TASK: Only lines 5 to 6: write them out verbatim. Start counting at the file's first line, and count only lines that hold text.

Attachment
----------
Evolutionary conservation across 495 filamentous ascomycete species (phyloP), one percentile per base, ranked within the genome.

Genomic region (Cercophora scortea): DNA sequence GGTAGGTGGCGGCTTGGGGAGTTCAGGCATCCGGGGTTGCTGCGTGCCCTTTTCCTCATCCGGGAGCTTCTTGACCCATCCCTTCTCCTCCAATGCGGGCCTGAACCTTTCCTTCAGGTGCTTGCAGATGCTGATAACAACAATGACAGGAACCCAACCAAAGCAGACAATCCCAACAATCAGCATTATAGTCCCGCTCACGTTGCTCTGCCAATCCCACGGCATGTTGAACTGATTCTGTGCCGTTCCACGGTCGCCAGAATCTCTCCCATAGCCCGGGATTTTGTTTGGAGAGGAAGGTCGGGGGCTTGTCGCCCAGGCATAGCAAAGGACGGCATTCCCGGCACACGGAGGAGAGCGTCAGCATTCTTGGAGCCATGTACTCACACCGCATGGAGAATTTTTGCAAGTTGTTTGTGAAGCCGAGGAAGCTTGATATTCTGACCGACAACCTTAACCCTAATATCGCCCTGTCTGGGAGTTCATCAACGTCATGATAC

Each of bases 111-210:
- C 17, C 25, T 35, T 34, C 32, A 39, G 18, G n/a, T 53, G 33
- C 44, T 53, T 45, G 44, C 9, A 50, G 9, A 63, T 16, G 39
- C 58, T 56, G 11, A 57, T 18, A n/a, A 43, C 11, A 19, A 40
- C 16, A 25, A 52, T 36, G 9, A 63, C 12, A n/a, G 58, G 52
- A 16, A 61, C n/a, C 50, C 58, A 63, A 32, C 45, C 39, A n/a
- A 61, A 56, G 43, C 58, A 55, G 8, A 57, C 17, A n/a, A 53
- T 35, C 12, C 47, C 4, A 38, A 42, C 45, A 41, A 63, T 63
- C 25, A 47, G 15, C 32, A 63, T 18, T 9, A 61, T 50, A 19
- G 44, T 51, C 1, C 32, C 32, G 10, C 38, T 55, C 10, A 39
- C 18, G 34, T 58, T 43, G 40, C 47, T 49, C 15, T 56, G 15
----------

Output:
- C 44, T 53, T 45, G 44, C 9, A 50, G 9, A 63, T 16, G 39
- C 58, T 56, G 11, A 57, T 18, A n/a, A 43, C 11, A 19, A 40